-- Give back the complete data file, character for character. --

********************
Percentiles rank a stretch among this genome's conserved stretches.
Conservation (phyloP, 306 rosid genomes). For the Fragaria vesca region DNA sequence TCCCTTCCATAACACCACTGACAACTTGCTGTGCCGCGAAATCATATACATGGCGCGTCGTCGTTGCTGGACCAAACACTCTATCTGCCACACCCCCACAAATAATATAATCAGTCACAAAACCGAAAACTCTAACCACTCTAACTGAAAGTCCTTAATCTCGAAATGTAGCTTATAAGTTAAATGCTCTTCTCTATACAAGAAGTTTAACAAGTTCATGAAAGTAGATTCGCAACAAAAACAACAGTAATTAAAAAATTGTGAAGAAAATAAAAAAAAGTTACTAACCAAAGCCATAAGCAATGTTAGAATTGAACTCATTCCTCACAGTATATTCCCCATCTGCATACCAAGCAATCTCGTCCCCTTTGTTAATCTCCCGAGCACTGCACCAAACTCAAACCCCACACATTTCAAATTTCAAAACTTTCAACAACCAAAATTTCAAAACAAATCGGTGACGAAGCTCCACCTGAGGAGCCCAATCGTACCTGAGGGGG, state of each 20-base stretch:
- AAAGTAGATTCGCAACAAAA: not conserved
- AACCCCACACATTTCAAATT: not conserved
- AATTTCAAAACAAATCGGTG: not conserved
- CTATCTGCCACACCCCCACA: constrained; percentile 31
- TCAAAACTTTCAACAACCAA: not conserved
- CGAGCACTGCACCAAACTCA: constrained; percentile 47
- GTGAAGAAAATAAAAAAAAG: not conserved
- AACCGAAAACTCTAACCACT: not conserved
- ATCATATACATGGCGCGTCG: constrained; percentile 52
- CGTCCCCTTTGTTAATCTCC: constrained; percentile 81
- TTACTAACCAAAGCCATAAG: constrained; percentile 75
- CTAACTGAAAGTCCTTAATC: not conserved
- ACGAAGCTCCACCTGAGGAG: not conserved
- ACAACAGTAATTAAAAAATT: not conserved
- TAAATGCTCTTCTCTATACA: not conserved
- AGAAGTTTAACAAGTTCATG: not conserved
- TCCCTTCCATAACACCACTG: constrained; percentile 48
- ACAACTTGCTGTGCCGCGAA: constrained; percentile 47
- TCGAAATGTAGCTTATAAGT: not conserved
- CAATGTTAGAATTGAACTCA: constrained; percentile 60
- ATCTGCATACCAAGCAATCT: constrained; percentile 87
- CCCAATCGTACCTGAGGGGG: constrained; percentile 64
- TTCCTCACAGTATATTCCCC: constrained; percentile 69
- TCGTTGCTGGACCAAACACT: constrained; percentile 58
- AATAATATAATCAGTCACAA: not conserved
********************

Percentiles rank a stretch among this genome's conserved stretches.
Conservation (phyloP, 306 rosid genomes). For the Fragaria vesca region DNA sequence TCCCTTCCATAACACCACTGACAACTTGCTGTGCCGCGAAATCATATACATGGCGCGTCGTCGTTGCTGGACCAAACACTCTATCTGCCACACCCCCACAAATAATATAATCAGTCACAAAACCGAAAACTCTAACCACTCTAACTGAAAGTCCTTAATCTCGAAATGTAGCTTATAAGTTAAATGCTCTTCTCTATACAAGAAGTTTAACAAGTTCATGAAAGTAGATTCGCAACAAAAACAACAGTAATTAAAAAATTGTGAAGAAAATAAAAAAAAGTTACTAACCAAAGCCATAAGCAATGTTAGAATTGAACTCATTCCTCACAGTATATTCCCCATCTGCATACCAAGCAATCTCGTCCCCTTTGTTAATCTCCCGAGCACTGCACCAAACTCAAACCCCACACATTTCAAATTTCAAAACTTTCAACAACCAAAATTTCAAAACAAATCGGTGACGAAGCTCCACCTGAGGAGCCCAATCGTACCTGAGGGGG, state of each 20-base stretch:
- AAAGTAGATTCGCAACAAAA: not conserved
- AACCCCACACATTTCAAATT: not conserved
- AATTTCAAAACAAATCGGTG: not conserved
- CTATCTGCCACACCCCCACA: constrained; percentile 31
- TCAAAACTTTCAACAACCAA: not conserved
- CGAGCACTGCACCAAACTCA: constrained; percentile 47
- GTGAAGAAAATAAAAAAAAG: not conserved
- AACCGAAAACTCTAACCACT: not conserved
- ATCATATACATGGCGCGTCG: constrained; percentile 52
- CGTCCCCTTTGTTAATCTCC: constrained; percentile 81
- TTACTAACCAAAGCCATAAG: constrained; percentile 75
- CTAACTGAAAGTCCTTAATC: not conserved
- ACGAAGCTCCACCTGAGGAG: not conserved
- ACAACAGTAATTAAAAAATT: not conserved
- TAAATGCTCTTCTCTATACA: not conserved
- AGAAGTTTAACAAGTTCATG: not conserved
- TCCCTTCCATAACACCACTG: constrained; percentile 48
- ACAACTTGCTGTGCCGCGAA: constrained; percentile 47
- TCGAAATGTAGCTTATAAGT: not conserved
- CAATGTTAGAATTGAACTCA: constrained; percentile 60
- ATCTGCATACCAAGCAATCT: constrained; percentile 87
- CCCAATCGTACCTGAGGGGG: constrained; percentile 64
- TTCCTCACAGTATATTCCCC: constrained; percentile 69
- TCGTTGCTGGACCAAACACT: constrained; percentile 58
- AATAATATAATCAGTCACAA: not conserved